I tend to be a worrier. To a certain degree, it’s my job as a CEO, parent, and responsible adult impersonator to anticipate problems by thinking about them, and take action accordingly.
It’s when I worry about things that are beyond my control that there’s a problem. This type of worrying is a waste of time and energy, because it’s absolutely pointless.
So why do we still do it?
Worrying isn’t working
The thing is, we feel like we’re doing something about things outside of our control by worrying. It seems like we’re working through an issue, and that’s a fallacy:
Unless your worry can tangibly help you identify solutions that you can implement to prevent a negative outcome, worry is often something that people do to feel as though they are being productive when really they’re only creating more distress for themselves.
Once you realize that this type of worrying serves no purpose, you’ve taken the first step to eliminating needless worry and reducing your anxiety. But the negative thoughts are still there, right?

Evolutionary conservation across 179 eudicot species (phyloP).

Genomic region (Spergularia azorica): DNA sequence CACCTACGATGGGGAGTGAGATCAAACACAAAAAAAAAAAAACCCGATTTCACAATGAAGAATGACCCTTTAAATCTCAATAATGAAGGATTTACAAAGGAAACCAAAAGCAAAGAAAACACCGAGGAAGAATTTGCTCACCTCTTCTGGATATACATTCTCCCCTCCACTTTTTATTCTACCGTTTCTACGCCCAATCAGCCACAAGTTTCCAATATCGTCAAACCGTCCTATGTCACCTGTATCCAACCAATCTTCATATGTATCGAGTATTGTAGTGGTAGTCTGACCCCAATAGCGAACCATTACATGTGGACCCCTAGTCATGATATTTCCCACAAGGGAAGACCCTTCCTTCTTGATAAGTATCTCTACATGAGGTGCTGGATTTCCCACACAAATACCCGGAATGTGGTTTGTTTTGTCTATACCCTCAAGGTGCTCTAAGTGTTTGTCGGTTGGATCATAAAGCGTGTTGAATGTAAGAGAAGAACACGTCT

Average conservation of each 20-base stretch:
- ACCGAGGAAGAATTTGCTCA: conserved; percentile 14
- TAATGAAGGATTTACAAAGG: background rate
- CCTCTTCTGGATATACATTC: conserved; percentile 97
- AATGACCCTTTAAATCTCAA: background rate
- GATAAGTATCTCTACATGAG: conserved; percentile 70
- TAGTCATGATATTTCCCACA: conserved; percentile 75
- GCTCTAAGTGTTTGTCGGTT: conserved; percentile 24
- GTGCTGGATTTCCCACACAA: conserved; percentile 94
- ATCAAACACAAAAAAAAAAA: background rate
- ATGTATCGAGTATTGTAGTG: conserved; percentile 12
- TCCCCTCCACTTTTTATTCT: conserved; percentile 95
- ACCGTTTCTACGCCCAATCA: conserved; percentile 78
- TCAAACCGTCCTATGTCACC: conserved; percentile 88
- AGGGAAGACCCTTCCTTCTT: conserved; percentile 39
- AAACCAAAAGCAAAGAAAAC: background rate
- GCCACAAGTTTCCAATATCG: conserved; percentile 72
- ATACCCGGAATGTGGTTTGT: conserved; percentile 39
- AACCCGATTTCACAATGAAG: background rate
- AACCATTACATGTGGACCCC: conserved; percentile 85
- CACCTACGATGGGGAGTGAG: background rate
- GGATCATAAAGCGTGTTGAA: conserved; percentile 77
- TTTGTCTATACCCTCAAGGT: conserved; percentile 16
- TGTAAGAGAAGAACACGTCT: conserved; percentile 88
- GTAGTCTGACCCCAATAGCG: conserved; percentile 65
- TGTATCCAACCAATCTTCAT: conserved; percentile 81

Thoughts come and go
You get it on an intellectual level that worrying thoughts just show up, unbidden by you. And you can also accept that unless you purposefully hold on to them, those thoughts will eventually drift away.
But it’s much more effective to experience both the involuntary bubbling up and transitory nature of your thoughts by observing your own mind. And that’s why research shows that mindfulness meditation reduces worry:
The most effective technique for reducing the frequency of negative thoughts was a guided acceptance-based mindfulness meditation. The general principle behind acceptance-based meditations is that you allow thoughts to come into your mind, observe, acknowledge, and make room for them rather than attempt to struggle with them.
In the last few years, you’ve heard over and over about the myriad of benefits that meditation brings. If you’re struggling with excessive worry, you’ve got another compelling reason to give it a try — it’s worked for me.
New Research Finds Mindfulness Reduces Worry (Psychology Today)